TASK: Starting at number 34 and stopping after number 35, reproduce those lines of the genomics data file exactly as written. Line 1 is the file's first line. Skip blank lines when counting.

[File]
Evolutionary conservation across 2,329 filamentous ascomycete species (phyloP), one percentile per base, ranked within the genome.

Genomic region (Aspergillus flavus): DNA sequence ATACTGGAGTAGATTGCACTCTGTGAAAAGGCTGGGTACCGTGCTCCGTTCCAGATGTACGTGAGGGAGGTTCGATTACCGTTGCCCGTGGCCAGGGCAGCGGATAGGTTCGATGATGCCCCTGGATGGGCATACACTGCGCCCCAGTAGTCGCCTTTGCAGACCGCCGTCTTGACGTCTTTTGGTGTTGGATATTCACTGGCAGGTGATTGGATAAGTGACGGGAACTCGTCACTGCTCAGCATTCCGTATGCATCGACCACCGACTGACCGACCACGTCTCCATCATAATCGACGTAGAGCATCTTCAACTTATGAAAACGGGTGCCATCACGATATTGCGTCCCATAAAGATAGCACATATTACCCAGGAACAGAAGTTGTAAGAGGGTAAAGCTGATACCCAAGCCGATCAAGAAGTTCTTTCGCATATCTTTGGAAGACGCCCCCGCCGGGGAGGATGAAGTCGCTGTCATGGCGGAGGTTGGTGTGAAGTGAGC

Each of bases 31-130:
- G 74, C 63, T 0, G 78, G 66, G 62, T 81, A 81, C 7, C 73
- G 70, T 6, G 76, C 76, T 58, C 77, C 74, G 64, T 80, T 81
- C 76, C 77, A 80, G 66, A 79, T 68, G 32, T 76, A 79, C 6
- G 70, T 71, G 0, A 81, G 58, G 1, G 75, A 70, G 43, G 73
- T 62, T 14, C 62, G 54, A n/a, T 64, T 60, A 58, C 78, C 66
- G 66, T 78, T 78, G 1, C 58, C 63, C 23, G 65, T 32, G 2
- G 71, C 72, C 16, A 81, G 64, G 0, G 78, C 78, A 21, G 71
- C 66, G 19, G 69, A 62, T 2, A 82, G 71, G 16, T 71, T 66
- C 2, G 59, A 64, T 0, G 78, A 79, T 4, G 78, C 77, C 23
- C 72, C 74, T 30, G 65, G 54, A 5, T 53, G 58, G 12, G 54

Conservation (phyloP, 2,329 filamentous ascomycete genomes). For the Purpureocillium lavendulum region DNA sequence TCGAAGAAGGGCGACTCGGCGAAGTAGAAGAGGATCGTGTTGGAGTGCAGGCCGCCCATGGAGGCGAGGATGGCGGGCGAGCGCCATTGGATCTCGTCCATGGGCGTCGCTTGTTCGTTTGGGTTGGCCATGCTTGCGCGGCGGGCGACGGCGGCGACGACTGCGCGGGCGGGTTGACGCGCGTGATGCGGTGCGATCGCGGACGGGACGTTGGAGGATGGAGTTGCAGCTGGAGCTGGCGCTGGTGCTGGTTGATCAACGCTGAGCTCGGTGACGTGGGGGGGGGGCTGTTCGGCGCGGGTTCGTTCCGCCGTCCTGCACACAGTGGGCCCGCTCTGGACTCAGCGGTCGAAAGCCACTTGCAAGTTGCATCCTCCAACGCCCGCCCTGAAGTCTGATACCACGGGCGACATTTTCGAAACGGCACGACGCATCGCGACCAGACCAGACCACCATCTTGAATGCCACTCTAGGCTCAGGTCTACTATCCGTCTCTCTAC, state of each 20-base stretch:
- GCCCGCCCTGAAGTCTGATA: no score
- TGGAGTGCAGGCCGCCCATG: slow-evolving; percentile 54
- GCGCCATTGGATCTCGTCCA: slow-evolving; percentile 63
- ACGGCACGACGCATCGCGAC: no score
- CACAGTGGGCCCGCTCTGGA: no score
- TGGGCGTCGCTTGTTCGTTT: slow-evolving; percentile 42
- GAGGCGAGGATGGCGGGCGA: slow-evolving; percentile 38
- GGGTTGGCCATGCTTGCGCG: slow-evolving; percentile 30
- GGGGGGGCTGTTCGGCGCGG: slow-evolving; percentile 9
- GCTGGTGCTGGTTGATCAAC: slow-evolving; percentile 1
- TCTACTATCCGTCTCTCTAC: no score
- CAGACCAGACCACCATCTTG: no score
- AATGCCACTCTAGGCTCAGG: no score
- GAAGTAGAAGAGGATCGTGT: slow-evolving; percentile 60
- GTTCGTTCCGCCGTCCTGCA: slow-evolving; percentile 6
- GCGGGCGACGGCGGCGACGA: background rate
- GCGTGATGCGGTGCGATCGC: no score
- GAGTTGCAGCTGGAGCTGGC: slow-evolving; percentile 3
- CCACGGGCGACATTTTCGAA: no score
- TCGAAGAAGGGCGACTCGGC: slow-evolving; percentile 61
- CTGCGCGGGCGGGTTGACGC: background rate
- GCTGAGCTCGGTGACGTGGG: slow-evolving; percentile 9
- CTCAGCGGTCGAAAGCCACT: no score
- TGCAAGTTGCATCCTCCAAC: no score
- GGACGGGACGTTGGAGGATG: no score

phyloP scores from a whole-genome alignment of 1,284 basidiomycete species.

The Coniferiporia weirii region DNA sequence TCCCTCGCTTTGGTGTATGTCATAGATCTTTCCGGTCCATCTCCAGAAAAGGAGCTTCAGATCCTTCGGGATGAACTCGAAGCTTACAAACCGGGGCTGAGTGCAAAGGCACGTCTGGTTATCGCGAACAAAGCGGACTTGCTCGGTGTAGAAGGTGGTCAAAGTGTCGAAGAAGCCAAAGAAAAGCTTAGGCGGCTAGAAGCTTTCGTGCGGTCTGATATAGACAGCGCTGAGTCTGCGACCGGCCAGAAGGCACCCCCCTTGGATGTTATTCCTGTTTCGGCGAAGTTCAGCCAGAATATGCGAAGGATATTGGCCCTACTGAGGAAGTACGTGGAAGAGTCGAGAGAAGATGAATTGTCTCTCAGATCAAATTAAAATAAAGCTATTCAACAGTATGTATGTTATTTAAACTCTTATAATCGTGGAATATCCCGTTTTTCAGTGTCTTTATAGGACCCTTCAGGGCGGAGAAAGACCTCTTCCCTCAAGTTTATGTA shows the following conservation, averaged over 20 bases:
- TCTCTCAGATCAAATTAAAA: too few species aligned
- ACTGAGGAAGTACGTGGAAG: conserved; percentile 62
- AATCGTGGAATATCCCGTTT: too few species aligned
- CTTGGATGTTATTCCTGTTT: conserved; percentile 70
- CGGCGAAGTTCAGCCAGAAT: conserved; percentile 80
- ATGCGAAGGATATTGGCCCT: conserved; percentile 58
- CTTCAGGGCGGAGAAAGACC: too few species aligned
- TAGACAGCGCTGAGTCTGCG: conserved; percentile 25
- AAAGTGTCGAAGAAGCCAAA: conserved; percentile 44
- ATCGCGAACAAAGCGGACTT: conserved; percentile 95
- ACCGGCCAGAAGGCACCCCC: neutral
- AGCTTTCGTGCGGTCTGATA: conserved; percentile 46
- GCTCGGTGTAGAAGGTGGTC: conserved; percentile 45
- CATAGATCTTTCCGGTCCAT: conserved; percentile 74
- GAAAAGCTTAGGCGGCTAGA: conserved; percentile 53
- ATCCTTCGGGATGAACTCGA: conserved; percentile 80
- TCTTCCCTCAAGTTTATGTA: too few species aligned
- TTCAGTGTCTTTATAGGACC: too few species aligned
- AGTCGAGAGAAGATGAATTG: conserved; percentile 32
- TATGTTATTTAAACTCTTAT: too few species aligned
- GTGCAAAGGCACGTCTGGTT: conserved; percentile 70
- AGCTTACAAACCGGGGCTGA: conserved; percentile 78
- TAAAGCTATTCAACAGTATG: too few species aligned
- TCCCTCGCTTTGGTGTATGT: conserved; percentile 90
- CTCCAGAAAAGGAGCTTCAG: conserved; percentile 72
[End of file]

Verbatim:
- TCGAAGAAGGGCGACTCGGC: slow-evolving; percentile 61
- CTGCGCGGGCGGGTTGACGC: background rate